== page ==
street view of a alimentare from road with a purple sign on top and lots of local products displayed in the two large glass windows

An alimentare  is the Italian equivalent of a small mom and pop grocer. They are usually pretty well stocked with the basics and tend towards local traditions and regional specialties. Places like this usually have pretty good foods to bring home as souvenirs

Gourmet Grocery Stores In Italy


View of outside entrance to Eataly in Florence, Italy. Woman in purple coat sitting at table outside on right.

About the size of a supermercato or slightly smaller depending on the location, Eataly is Italy’s gourmet chain supermarket, which also has branches abroad. They are committed to selling slow food products, ‘Made In Italy’ food, DOP, DOC and PGI quality stamps of approval. 

It’s a great place to get and food gifts for cooks or stop in for lunch. They have various specialized restaurants within the supermarket, allowing each person to order what they want and then sit all together. 

The prices are much higher but the quality is the best you can get in Italy. 

Sapori E Dintorni Conad

Front entrance to Conad grocery store in an Italian city. Man walking through front glass doors.

Sapori E Dintorni is Conad’s gourmet branch, stocking higher quality and gourmet items. The price point is generally a little higher but you will also find a wide range of specialized DOP, IGP and DOC food items and wine.

Health Food Grocery Stores

Natura Sì

Natura Sì is Italy’s attempt at a Whole Foods (don’t be fooled, it’s nothing close to it though). The products they stock are local, organic and health forward. You can find tons of dairy substitutions, meat alternatives, vegan options and gluten-free choices. Each location will stock different items based on the regional produce and specialties but you will notice the basics are always the same. 

Come here if you are looking for a wide selection of organic products, including toiletries, household products and anything baby related, including natural diapers and baby food. 

Nice To Know: Natura Sì tends to also have a wider international section, especially when it comes to Asian ingredients such as soybean paste, tofu and condiments.

Other Food Shops In Italy

Specialty Shops

Entrance to fruit shop in Italy with display of fresh fruit and vegetables outside in front. Woman assisting another woman with purchasing food.

The old school way of shopping – going from one small store to the next – is still how many Italians shop because the quality is so much higher than at a grocery store. 

It’s true that not everyone has time to hit up 5 different food stores to get everything that they need but most Italians can agree that buying bread and meat at specialty shops and supplementing the rest of their shipping at large grocery stores is the best balance between quality and reality. 

I highly suggest doing the same and getting at least your meat and bread at specialty shops. If you are in search of some fruit for a snack, head to your nearest fruttivendolo for the best quality.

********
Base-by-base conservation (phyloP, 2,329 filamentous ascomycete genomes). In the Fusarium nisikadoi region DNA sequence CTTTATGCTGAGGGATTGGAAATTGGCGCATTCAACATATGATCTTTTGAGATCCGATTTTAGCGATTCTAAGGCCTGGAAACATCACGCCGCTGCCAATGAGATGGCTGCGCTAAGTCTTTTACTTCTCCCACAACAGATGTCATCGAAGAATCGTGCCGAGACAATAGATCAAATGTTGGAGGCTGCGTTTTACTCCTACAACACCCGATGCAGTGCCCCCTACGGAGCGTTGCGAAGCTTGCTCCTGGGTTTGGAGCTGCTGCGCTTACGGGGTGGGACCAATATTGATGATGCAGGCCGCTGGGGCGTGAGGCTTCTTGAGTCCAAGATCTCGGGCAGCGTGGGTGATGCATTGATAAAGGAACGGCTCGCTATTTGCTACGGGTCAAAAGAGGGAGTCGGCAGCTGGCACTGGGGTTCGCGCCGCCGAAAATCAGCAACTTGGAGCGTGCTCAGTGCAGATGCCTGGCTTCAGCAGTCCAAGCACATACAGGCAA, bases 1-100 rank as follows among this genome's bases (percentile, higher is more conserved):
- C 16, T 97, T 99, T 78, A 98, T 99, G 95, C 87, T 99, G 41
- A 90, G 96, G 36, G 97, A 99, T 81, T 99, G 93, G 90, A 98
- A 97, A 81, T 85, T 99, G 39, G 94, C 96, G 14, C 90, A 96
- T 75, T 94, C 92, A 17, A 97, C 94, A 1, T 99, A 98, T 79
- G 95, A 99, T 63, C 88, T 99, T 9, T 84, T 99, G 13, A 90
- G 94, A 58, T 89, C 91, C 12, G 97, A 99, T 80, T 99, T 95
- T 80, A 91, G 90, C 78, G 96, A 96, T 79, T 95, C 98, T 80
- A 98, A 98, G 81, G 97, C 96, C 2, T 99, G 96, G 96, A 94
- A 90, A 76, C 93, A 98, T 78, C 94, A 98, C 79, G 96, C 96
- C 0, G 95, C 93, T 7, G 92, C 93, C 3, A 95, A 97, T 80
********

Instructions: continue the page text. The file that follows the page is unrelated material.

Entrance to bread shop and bakery in Italy. People sitting on stools just inside entrance.

List of specialty food shops in Italy:

  • macelleria (butcher)
  • forno/panificio (bakery)
  • fruttivendolo or ortolano (fruit & vegetable shop)
  • pasticceria (pastry shop)
  • pescheria (fish shop)
  • enoteca (wine shop)
  • pizzicheria (deli)
  • caseificio or negozio di formaggio (where cheese is produced but often sold as well/cheese shop)
Storefront of cheese shop with Sardinian flag out front.

Mercati (Open-Air Food Markets)

Open-air food markets are where you are going to find the absolute best season and local produce and handmade food products in Italy. Either indoors or outdoors, mercati are made up of various vendors selling specific products such as cheese, produce, olive oil, dairy, etc. 

My son and I visiting the open air markets in Palermo

Ask a local or your hotel where the best market is and what day it is. I recommend just walking through one of these on your next trip to Italy because they really embody the life and soul of Italian food. 

Nice To Know: Not all vendors are the same everyday at Italian open-air markets. Everyday and every market is a different experience in Italy. 

Main Sections of an Italian Supermarket

Close up of sign in a grocery store in Italy. It has the number three and food in the aisle - including oil, sugar, and salt.

Italian grocery stores are divided into aisles, just as overseas. Each aisle has sections, oftentimes listed overhead or on the end cap of each aisle. 

In most supermarkets, food will be grouped in the following areas (but not always):

Fresh Produce – fresh, in-season fruits and vegetables

close up of bread stacked on various wooden shelves at a store for sale frontal view

Forno – Bakery with freshly baked bread, pizza by the slice and pastries

Gastronomia section at a grocery store in Italy. You can see prepared foods and salads and other foods on display in the glass cases.

Gastronomia – deli with cheeses, cured meats, prepared foods to be ordered by weight. 

Refrigerated Section – milk, yogurt, packaged cheeses and cold cuts, fresh pasta

angled view of cookie aisle in italy with various shelves lined with italian breakfast cookies